Images above on right were taken by Freysteinn Sigmundsson during the 1998 eruption of Grímsvötn
This system is about 62 miles (100 km) long and ~9 miles (15 km) wide. It is mostly covered with ice named Vatnajokull. The total volume of lava erupted from the Grimsvotn system is about 50-55 cubic km. Only about 19 cubic km of this lava is not covered by the ice. The system rises to the northeast from about 1000 ft (300 m) above sea level in the southwest.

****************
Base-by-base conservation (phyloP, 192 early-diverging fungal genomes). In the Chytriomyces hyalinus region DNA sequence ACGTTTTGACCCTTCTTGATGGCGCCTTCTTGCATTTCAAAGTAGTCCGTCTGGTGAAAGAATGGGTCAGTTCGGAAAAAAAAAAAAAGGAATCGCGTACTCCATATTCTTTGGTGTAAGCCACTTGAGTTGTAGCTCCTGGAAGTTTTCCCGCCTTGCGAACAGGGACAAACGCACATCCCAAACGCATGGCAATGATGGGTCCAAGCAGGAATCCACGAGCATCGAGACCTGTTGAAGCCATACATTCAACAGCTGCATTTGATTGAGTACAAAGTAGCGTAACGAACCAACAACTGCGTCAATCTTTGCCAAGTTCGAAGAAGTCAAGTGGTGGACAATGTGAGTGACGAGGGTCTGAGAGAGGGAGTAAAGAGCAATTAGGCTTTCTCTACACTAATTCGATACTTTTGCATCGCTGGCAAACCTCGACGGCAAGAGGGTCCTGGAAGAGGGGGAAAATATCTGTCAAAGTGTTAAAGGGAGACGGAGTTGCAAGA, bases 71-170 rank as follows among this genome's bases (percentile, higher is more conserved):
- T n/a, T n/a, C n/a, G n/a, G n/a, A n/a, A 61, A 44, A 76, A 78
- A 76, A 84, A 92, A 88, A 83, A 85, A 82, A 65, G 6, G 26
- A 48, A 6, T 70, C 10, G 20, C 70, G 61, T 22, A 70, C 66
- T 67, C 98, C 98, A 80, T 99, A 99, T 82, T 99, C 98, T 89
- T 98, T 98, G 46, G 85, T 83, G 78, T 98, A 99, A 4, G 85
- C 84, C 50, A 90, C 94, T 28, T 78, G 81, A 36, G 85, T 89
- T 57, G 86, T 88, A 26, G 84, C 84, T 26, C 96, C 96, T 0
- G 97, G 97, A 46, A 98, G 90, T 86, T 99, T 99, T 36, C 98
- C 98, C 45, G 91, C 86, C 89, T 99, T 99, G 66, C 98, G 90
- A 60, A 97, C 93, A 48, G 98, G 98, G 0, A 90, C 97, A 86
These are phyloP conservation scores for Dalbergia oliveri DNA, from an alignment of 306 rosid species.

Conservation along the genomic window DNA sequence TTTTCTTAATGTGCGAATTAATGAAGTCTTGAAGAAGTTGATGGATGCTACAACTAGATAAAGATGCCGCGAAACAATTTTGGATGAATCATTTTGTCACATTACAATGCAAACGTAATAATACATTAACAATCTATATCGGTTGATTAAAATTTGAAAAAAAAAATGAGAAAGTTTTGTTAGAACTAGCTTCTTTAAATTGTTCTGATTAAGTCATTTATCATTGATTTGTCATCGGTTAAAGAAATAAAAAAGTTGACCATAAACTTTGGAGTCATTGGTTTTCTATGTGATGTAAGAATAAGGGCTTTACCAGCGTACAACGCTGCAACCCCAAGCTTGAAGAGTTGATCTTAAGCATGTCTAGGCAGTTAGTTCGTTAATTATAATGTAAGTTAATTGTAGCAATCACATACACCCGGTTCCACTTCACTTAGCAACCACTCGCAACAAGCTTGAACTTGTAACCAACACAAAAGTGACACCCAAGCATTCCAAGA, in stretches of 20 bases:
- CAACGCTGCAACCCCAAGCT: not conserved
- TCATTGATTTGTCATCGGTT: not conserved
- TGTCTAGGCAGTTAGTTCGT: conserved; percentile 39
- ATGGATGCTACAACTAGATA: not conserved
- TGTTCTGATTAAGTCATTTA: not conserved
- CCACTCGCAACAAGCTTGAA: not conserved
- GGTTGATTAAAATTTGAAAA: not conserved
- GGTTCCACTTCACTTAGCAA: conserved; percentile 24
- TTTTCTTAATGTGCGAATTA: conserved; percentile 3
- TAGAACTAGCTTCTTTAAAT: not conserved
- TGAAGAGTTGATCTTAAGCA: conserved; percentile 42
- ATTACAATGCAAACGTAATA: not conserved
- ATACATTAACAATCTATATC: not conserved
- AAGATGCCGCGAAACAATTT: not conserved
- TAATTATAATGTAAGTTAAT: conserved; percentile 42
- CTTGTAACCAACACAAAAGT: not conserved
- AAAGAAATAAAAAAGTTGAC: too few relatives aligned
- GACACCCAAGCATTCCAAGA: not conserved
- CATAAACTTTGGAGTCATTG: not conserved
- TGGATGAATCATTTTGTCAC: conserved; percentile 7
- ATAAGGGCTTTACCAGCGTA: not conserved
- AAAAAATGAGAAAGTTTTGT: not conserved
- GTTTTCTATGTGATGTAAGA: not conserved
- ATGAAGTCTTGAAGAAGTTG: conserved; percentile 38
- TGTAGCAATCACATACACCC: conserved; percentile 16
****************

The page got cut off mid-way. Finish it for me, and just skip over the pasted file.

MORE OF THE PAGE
It reaches its tallest point at Grímsvötn volcano. This volcano has a 35 sq km caldera. A high temperature hydrothermal area is located in this caldera. Grímsvötn has erupted 45 times.
The last major eruption of the volcano was in 2004.
Rope up with online National Geographic correspondent Ford Cochran and follow world-renowned volcanologist Haraldur Sigurdsson as he climbs, crawls, and paddles his way deep into the belly of this smoldering beast.
Click here to start the trip!
Additional information, images, and updates are available
from The Nordic Volcanological Institute.